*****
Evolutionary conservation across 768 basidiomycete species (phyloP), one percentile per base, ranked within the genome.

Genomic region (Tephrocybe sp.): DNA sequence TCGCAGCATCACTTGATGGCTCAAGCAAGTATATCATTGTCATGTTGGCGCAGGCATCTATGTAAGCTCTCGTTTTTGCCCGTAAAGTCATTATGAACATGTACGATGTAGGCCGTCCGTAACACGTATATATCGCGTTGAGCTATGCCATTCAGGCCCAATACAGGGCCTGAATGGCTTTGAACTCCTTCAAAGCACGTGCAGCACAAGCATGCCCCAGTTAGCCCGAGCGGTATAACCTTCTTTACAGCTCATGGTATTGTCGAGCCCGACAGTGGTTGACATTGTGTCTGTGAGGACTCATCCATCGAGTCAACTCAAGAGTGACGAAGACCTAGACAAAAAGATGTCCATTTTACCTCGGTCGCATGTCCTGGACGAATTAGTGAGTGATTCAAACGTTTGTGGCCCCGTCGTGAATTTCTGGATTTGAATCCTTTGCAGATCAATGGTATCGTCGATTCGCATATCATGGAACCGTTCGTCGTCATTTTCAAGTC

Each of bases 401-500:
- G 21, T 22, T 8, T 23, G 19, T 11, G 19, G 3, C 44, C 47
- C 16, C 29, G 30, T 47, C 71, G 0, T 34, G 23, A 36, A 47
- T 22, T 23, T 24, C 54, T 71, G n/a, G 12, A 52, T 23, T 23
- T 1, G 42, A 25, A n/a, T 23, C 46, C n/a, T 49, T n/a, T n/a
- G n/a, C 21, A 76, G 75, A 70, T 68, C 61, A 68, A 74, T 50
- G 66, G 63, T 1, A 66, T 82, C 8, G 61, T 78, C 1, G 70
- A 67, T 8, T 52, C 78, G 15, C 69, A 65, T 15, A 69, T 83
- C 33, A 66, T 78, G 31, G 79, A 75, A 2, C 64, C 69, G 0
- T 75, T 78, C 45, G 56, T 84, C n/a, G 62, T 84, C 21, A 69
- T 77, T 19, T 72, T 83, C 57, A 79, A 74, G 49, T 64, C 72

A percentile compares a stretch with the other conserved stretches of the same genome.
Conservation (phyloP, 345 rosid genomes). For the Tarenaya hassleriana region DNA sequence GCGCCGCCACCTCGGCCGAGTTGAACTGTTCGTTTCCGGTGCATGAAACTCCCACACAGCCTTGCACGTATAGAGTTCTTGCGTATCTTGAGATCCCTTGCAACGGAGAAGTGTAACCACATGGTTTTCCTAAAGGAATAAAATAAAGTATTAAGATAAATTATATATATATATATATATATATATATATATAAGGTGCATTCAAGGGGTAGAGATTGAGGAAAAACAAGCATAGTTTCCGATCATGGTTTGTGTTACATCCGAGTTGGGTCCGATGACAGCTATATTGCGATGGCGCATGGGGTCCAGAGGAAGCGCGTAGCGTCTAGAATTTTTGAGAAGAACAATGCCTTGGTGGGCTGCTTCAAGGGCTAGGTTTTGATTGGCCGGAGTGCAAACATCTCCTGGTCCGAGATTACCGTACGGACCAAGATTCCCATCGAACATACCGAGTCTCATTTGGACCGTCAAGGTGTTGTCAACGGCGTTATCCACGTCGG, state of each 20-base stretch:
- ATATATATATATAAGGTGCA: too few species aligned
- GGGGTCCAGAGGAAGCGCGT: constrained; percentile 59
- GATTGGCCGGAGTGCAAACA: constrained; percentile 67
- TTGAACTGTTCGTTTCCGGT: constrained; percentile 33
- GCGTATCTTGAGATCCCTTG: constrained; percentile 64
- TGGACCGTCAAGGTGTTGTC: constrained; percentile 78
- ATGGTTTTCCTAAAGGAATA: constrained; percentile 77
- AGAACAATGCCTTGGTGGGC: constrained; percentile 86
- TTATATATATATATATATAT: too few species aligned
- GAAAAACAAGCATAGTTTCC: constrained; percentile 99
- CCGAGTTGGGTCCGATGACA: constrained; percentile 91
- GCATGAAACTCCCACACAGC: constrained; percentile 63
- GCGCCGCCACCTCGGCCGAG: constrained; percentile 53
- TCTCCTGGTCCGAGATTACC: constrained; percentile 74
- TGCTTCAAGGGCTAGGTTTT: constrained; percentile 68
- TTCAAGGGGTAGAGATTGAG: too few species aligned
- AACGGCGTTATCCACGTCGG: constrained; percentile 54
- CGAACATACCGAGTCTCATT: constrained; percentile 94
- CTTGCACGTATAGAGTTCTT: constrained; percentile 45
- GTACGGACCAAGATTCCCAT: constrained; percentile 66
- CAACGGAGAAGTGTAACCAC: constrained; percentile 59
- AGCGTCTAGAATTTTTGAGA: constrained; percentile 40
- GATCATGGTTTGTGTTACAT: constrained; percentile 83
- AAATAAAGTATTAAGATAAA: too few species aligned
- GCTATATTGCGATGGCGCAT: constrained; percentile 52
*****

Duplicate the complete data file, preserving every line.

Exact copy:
Evolutionary conservation across 768 basidiomycete species (phyloP), one percentile per base, ranked within the genome.

Genomic region (Tephrocybe sp.): DNA sequence TCGCAGCATCACTTGATGGCTCAAGCAAGTATATCATTGTCATGTTGGCGCAGGCATCTATGTAAGCTCTCGTTTTTGCCCGTAAAGTCATTATGAACATGTACGATGTAGGCCGTCCGTAACACGTATATATCGCGTTGAGCTATGCCATTCAGGCCCAATACAGGGCCTGAATGGCTTTGAACTCCTTCAAAGCACGTGCAGCACAAGCATGCCCCAGTTAGCCCGAGCGGTATAACCTTCTTTACAGCTCATGGTATTGTCGAGCCCGACAGTGGTTGACATTGTGTCTGTGAGGACTCATCCATCGAGTCAACTCAAGAGTGACGAAGACCTAGACAAAAAGATGTCCATTTTACCTCGGTCGCATGTCCTGGACGAATTAGTGAGTGATTCAAACGTTTGTGGCCCCGTCGTGAATTTCTGGATTTGAATCCTTTGCAGATCAATGGTATCGTCGATTCGCATATCATGGAACCGTTCGTCGTCATTTTCAAGTC

Each of bases 401-500:
- G 21, T 22, T 8, T 23, G 19, T 11, G 19, G 3, C 44, C 47
- C 16, C 29, G 30, T 47, C 71, G 0, T 34, G 23, A 36, A 47
- T 22, T 23, T 24, C 54, T 71, G n/a, G 12, A 52, T 23, T 23
- T 1, G 42, A 25, A n/a, T 23, C 46, C n/a, T 49, T n/a, T n/a
- G n/a, C 21, A 76, G 75, A 70, T 68, C 61, A 68, A 74, T 50
- G 66, G 63, T 1, A 66, T 82, C 8, G 61, T 78, C 1, G 70
- A 67, T 8, T 52, C 78, G 15, C 69, A 65, T 15, A 69, T 83
- C 33, A 66, T 78, G 31, G 79, A 75, A 2, C 64, C 69, G 0
- T 75, T 78, C 45, G 56, T 84, C n/a, G 62, T 84, C 21, A 69
- T 77, T 19, T 72, T 83, C 57, A 79, A 74, G 49, T 64, C 72

A percentile compares a stretch with the other conserved stretches of the same genome.
Conservation (phyloP, 345 rosid genomes). For the Tarenaya hassleriana region DNA sequence GCGCCGCCACCTCGGCCGAGTTGAACTGTTCGTTTCCGGTGCATGAAACTCCCACACAGCCTTGCACGTATAGAGTTCTTGCGTATCTTGAGATCCCTTGCAACGGAGAAGTGTAACCACATGGTTTTCCTAAAGGAATAAAATAAAGTATTAAGATAAATTATATATATATATATATATATATATATATATAAGGTGCATTCAAGGGGTAGAGATTGAGGAAAAACAAGCATAGTTTCCGATCATGGTTTGTGTTACATCCGAGTTGGGTCCGATGACAGCTATATTGCGATGGCGCATGGGGTCCAGAGGAAGCGCGTAGCGTCTAGAATTTTTGAGAAGAACAATGCCTTGGTGGGCTGCTTCAAGGGCTAGGTTTTGATTGGCCGGAGTGCAAACATCTCCTGGTCCGAGATTACCGTACGGACCAAGATTCCCATCGAACATACCGAGTCTCATTTGGACCGTCAAGGTGTTGTCAACGGCGTTATCCACGTCGG, state of each 20-base stretch:
- ATATATATATATAAGGTGCA: too few species aligned
- GGGGTCCAGAGGAAGCGCGT: constrained; percentile 59
- GATTGGCCGGAGTGCAAACA: constrained; percentile 67
- TTGAACTGTTCGTTTCCGGT: constrained; percentile 33
- GCGTATCTTGAGATCCCTTG: constrained; percentile 64
- TGGACCGTCAAGGTGTTGTC: constrained; percentile 78
- ATGGTTTTCCTAAAGGAATA: constrained; percentile 77
- AGAACAATGCCTTGGTGGGC: constrained; percentile 86
- TTATATATATATATATATAT: too few species aligned
- GAAAAACAAGCATAGTTTCC: constrained; percentile 99
- CCGAGTTGGGTCCGATGACA: constrained; percentile 91
- GCATGAAACTCCCACACAGC: constrained; percentile 63
- GCGCCGCCACCTCGGCCGAG: constrained; percentile 53
- TCTCCTGGTCCGAGATTACC: constrained; percentile 74
- TGCTTCAAGGGCTAGGTTTT: constrained; percentile 68
- TTCAAGGGGTAGAGATTGAG: too few species aligned
- AACGGCGTTATCCACGTCGG: constrained; percentile 54
- CGAACATACCGAGTCTCATT: constrained; percentile 94
- CTTGCACGTATAGAGTTCTT: constrained; percentile 45
- GTACGGACCAAGATTCCCAT: constrained; percentile 66
- CAACGGAGAAGTGTAACCAC: constrained; percentile 59
- AGCGTCTAGAATTTTTGAGA: constrained; percentile 40
- GATCATGGTTTGTGTTACAT: constrained; percentile 83
- AAATAAAGTATTAAGATAAA: too few species aligned
- GCTATATTGCGATGGCGCAT: constrained; percentile 52